Elaine Lorillard maintained that she and her husband, who were divorced in 1959, were the sole founders of the Newport Jazz Festival and that Wein was simply a “stage manager.”
Yet it was Wein who hired the musicians, including Ella Fitzgerald, Billie Holiday, Dizzy Gillespie, Gerry Mulligan and Lester Young in the first year alone. He organized every aspect of the event, from staging to transportation to ticket sales. As a result, he was credited with taking jazz out of urban nightclubs and into the sunlight, introducing it to new audiences at a time when rock-and-roll was beginning to take over the airwaves.
Within two years, the Newport Jazz Festival had become so well established that it formed the backdrop of the 1956 film “High Society,” starring Frank Sinatra, Bing Crosby, Grace Kelly and Louis Armstrong. Scenes from the 1958 festival were featured in the well-regarded documentary film “Jazz on a Summer’s Day,” by Bert Stern and Aram Avakian.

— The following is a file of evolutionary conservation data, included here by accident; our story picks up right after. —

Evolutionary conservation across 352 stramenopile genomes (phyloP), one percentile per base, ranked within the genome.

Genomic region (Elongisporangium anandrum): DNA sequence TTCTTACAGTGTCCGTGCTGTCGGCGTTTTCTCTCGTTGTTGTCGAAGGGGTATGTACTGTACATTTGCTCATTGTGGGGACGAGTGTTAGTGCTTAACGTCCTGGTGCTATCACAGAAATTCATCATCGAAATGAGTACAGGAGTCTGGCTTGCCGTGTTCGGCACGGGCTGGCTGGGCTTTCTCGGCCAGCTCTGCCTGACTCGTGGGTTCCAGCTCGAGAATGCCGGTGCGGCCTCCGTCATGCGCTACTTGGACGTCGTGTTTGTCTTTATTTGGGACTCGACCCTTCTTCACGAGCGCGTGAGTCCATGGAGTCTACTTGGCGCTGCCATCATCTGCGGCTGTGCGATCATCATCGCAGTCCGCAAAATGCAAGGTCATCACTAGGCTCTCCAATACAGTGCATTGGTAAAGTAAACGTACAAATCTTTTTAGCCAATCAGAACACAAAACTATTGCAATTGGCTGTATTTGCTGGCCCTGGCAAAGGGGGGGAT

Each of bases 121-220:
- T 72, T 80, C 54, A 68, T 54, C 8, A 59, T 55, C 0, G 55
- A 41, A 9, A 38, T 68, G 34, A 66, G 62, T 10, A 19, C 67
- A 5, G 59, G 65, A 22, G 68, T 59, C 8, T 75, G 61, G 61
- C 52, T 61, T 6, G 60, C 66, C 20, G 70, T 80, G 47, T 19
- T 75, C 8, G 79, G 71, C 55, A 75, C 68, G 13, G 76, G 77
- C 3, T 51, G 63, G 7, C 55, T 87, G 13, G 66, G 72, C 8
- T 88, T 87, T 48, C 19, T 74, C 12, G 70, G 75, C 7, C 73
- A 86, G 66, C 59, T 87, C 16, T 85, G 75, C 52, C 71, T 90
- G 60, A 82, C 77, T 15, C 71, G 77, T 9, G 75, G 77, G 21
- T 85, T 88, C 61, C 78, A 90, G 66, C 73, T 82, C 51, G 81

One of the festival’s mythic moments occurred July 7, 1956, when Wein first presented Ellington at Newport. That night, Ellington’s band performed a seldom-played two-part composition called “Diminuendo and Crescendo in Blue.”
As Ellington lent encouragement from the piano, tenor saxophonist Paul Gonsalves stepped up and played 27 blistering choruses, going on for more than five minutes as the crowd was stirred into a roaring frenzy.
Within weeks, Ellington – considered a fading figure from the past before Newport – appeared on the cover of Time magazine. The album “Ellington at Newport,” featuring Gonsalves’s solo, became the best-selling recording of his career.
Afterward, Ellington often said, “I was born in 1956 at the Newport festival.”
Wein branched out from jazz in 1959, capitalizing on a growing roots-music movement to introduce the Newport Folk Festival, with performances by Pete Seeger, Odetta, the Kingston Trio, the Weavers and the teenaged Joan Baez.
The folk festival had its most illustrious – or most notorious – moment in 1965, when Dylan walked onstage with an electric guitar. Folk purists considered his turn toward amplified, rock-influenced music nothing less than a betrayal.
“The audience, which was shocked into silence for a moment, quickly began to register its disapproval,” Wein wrote in his 2003 autobiography, “Myself Among Others.” “People began booing; there were cries of ‘Sellout!’ “